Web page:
Chicago Gun Control Advocate Chooses Safety Over Ideology

 A gun control advocate recently turned heads when she told a radio station that she had decided to purchase a firearm.  She did so after experiencing some dangerous situations, situations she believed could have been made much less traumatic if she had a gun on her to protect herself.

A former gang member turned gun control champion has stepped down from many of the organizations she once supported and now legally carries a handgun.

Camiella Williams, 29, told WBEZ Chicago for NPR’s All Things Considered how her life has pivoted between poles when it comes to gun politics.

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A former gang member, Williams says she bought her first gun when she was only 12 for $25 on the streets and lived a rough life until, at age 18 and pregnant with her son, she moved to a safer neighborhood in the suburbs. Along with getting her GED and starting college, Williams began to advocate for increased gun laws, citing the loss of more than 20 of her friends and relatives in fatal shootings as a driving force.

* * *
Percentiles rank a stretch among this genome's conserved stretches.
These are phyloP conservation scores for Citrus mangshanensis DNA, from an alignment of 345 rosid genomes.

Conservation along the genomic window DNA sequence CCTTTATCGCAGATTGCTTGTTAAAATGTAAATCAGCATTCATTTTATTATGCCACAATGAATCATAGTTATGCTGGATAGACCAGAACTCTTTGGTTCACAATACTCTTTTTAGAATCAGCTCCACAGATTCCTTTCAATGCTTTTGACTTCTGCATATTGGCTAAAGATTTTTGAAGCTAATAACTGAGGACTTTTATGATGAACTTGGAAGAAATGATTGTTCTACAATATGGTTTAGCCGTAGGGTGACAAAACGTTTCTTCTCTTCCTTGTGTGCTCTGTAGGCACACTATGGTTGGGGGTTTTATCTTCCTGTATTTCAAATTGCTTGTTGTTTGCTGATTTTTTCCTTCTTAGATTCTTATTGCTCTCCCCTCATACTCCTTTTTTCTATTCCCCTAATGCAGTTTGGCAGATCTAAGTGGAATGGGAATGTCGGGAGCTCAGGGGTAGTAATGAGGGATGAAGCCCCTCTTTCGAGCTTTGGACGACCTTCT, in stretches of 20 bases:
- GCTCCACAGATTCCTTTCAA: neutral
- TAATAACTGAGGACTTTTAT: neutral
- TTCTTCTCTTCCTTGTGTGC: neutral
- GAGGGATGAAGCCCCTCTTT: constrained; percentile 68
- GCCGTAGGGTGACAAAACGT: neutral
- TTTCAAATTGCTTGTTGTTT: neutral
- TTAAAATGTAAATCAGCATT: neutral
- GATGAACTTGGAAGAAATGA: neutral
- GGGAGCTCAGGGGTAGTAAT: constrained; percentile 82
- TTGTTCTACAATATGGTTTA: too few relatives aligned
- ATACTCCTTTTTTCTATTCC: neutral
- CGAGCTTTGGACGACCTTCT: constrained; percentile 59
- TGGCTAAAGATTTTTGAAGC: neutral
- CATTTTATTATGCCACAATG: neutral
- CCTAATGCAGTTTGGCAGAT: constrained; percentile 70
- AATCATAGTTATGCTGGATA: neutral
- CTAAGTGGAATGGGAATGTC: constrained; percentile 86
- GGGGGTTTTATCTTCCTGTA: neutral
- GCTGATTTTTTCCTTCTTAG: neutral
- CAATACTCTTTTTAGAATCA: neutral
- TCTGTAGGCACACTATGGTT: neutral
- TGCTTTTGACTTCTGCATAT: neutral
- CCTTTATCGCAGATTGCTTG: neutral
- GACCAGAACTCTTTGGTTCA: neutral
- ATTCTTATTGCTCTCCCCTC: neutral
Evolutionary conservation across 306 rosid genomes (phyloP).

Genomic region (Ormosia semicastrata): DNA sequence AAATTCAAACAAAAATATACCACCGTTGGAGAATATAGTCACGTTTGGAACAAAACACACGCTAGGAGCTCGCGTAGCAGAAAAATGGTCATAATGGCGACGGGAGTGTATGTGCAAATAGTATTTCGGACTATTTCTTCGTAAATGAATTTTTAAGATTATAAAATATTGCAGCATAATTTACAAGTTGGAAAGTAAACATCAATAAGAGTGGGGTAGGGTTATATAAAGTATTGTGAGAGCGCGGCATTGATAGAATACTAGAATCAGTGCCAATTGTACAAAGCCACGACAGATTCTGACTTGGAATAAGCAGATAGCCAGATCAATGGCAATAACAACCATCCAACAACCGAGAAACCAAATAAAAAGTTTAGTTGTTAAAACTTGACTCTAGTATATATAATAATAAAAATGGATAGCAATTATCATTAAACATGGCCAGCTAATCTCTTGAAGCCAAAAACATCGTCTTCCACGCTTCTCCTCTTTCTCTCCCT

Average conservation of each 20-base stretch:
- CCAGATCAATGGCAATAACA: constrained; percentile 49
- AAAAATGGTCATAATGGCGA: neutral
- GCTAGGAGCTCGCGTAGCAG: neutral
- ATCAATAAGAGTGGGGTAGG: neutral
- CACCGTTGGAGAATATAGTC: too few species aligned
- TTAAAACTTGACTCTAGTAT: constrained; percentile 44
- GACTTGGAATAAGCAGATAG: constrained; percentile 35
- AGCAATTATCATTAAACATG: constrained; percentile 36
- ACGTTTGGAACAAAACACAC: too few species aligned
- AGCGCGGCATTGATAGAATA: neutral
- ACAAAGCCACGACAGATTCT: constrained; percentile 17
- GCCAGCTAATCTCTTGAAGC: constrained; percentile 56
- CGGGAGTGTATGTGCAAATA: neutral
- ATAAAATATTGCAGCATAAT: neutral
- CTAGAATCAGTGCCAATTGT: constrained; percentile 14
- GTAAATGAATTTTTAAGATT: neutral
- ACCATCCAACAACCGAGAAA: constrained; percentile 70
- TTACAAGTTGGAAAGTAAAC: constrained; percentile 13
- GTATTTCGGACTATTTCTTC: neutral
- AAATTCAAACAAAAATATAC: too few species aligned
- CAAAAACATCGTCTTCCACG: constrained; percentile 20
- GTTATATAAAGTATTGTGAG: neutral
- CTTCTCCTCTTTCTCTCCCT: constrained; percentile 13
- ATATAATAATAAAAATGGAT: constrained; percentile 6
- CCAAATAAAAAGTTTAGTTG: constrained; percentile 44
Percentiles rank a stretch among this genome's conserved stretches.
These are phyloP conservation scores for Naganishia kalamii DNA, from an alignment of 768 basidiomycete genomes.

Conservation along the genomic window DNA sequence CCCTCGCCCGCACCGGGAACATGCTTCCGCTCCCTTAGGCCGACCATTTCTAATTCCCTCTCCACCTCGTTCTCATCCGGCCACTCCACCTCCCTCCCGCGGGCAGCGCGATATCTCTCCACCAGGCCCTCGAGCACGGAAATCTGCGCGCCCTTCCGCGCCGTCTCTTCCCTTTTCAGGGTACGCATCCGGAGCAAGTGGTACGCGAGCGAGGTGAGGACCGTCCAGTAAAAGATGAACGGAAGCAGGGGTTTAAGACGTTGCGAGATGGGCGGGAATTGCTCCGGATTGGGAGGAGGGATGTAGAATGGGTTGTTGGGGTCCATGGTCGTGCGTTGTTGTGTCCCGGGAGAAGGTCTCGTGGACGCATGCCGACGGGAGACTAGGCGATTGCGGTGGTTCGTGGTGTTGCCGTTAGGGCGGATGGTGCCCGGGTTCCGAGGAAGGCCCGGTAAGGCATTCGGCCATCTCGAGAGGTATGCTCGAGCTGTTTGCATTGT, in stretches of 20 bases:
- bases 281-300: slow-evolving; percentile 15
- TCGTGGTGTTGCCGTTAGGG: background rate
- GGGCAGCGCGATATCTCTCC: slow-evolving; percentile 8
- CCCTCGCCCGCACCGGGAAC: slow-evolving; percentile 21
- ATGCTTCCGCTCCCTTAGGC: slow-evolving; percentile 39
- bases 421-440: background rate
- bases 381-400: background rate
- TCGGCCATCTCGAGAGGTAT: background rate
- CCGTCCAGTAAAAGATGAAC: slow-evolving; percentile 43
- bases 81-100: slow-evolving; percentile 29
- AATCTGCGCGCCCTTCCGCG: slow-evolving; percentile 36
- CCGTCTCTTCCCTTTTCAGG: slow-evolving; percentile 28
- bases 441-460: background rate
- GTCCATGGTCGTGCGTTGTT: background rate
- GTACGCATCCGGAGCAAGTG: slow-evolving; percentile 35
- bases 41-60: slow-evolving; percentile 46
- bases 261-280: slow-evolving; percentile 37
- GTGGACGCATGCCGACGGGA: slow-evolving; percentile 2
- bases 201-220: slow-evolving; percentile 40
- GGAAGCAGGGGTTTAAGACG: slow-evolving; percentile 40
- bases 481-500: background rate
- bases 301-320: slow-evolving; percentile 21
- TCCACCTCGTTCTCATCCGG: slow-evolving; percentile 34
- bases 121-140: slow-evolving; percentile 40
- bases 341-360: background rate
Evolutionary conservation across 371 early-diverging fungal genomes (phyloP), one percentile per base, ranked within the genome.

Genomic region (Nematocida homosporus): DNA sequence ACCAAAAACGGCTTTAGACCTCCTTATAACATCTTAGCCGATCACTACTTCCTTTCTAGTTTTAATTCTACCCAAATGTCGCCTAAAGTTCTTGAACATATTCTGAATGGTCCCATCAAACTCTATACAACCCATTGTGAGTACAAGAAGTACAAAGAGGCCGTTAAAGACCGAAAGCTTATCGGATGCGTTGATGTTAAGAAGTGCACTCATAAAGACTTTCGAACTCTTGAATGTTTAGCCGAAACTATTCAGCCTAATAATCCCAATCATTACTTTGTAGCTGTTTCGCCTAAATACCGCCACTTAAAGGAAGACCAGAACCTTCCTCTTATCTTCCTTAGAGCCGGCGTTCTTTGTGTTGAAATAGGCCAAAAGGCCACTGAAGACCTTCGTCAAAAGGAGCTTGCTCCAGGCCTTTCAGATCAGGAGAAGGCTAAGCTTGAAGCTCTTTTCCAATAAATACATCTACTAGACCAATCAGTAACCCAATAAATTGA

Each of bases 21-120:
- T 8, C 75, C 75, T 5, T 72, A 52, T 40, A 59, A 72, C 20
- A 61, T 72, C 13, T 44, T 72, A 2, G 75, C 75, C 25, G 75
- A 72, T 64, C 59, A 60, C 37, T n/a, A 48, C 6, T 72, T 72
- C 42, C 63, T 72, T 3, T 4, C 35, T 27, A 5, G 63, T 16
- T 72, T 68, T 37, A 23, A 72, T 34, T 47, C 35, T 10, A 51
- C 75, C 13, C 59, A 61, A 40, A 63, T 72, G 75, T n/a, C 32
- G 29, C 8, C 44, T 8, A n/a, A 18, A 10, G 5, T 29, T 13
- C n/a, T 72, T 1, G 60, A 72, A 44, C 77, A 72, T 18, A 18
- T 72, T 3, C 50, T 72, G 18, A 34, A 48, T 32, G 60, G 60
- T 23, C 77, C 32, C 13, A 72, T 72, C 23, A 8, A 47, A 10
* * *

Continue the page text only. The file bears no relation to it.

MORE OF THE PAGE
Besides appearing on local stations, she spoke in Washington and California and appeared nationally on MTV. U.S. Rep. Robin Kelly, D-Ill.,  held Williams up as an example of community activism. EssencePeople, The Trace and Vice all profiled her work.

But following the death of her 21-year-old cousin in a homicide last summer, Williams began to distance herself from the groups.

“I don’t think people understand because they tell me, Camiella, keep fighting,” she says. “You’re doing a good job. Keep speaking. We hear you. But to me, in my heart, do you really hear me? I don’t think nobody hear me.”

Working on her master’s degree, Williams says it is hard to find empathy with gun violence survivors.

“These parents that I’m helping – their kids got killed. How do I know that your kid ain’t killed my people? How do I know,” she said.

She also obtained a concealed carry permit and a handgun.

When questioned about the curious balance between her past advocacy and her newfound move to concealed carry, Williams says, “The people that will probably say that live in safe communities, never experienced the losses that I’ve experienced. To me, it’s like, I’m not going to die.”

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